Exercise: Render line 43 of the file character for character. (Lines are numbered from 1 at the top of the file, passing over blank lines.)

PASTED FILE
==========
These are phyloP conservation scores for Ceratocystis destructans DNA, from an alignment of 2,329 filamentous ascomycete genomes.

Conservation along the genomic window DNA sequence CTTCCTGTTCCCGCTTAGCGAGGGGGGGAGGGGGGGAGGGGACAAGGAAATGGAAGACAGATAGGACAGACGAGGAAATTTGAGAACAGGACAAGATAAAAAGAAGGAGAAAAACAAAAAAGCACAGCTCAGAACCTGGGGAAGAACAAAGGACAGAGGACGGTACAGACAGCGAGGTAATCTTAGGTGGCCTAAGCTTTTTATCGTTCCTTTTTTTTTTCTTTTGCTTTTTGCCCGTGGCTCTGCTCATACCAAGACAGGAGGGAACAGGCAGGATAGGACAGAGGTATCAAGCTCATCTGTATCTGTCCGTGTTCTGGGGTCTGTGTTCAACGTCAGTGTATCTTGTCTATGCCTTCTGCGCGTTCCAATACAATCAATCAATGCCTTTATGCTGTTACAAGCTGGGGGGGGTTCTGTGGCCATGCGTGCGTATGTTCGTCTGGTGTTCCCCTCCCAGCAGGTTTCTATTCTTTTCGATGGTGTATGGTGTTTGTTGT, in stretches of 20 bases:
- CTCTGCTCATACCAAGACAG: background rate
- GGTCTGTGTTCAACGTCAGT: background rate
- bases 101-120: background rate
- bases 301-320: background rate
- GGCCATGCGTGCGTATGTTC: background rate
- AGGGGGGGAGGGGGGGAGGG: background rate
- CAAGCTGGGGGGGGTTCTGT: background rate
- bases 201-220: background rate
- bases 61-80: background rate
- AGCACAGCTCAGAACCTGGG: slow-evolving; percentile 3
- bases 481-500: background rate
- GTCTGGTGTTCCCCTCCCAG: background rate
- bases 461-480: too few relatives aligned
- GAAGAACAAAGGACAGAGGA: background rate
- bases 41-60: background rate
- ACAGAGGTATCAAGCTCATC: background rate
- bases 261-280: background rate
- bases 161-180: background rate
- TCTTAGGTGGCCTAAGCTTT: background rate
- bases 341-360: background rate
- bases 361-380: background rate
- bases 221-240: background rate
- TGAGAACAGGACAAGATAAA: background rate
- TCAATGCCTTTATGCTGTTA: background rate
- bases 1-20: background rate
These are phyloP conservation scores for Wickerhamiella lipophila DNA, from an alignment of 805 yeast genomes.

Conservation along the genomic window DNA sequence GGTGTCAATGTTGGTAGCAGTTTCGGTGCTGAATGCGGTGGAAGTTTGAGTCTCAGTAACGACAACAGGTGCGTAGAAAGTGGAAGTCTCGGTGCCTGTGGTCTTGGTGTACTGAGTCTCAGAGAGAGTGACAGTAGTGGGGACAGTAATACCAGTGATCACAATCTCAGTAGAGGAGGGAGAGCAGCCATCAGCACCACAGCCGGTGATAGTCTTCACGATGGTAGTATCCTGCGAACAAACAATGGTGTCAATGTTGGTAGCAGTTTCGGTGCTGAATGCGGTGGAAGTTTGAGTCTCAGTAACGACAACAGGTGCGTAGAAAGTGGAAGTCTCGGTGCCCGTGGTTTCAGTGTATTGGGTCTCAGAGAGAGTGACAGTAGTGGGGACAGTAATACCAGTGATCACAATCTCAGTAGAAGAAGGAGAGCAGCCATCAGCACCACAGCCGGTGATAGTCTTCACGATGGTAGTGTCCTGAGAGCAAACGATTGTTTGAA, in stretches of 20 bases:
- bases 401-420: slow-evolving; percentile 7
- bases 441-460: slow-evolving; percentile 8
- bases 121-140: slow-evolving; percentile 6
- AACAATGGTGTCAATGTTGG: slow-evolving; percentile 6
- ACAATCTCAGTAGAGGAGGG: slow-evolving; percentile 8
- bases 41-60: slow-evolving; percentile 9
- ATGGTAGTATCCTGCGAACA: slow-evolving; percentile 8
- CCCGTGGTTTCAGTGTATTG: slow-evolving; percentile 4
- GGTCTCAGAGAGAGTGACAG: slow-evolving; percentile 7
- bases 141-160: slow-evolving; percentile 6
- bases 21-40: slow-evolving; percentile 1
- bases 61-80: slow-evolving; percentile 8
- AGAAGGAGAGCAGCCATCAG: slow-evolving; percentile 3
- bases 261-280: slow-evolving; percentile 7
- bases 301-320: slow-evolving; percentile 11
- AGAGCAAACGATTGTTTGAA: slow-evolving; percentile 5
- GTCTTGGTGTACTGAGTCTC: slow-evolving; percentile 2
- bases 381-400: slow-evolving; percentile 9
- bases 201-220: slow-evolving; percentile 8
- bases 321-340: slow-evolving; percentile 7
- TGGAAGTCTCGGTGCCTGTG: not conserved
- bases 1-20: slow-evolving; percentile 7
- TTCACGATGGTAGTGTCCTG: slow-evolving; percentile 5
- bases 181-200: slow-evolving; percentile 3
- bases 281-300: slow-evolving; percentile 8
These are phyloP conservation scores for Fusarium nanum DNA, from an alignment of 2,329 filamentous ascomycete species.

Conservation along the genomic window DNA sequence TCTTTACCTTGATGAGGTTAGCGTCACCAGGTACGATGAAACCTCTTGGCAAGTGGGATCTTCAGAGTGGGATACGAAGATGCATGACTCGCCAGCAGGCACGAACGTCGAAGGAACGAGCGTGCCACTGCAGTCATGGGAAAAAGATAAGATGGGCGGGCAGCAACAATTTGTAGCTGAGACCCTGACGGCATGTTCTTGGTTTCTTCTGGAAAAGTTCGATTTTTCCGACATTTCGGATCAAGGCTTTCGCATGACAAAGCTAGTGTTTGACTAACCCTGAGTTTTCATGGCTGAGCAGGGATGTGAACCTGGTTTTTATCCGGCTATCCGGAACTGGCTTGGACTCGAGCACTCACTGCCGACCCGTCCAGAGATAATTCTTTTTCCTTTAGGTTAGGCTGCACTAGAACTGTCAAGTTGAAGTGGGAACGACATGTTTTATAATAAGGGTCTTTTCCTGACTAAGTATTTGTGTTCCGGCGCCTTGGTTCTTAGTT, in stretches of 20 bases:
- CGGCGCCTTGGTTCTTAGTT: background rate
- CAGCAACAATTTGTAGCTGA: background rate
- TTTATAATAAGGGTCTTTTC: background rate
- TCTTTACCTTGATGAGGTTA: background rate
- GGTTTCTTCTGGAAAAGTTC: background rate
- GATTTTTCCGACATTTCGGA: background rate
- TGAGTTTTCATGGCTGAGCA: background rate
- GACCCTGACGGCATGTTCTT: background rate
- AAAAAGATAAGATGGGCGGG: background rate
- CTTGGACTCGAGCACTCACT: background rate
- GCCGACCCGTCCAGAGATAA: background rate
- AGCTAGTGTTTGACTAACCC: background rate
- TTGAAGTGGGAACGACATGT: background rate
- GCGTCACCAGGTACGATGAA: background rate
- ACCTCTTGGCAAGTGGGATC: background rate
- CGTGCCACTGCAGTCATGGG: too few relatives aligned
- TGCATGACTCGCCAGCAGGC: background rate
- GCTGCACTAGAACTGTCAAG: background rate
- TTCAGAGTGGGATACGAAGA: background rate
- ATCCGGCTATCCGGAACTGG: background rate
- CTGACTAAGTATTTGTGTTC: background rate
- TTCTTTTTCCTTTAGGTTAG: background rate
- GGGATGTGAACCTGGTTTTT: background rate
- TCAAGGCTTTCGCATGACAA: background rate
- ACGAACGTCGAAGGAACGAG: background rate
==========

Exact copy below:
- bases 261-280: slow-evolving; percentile 7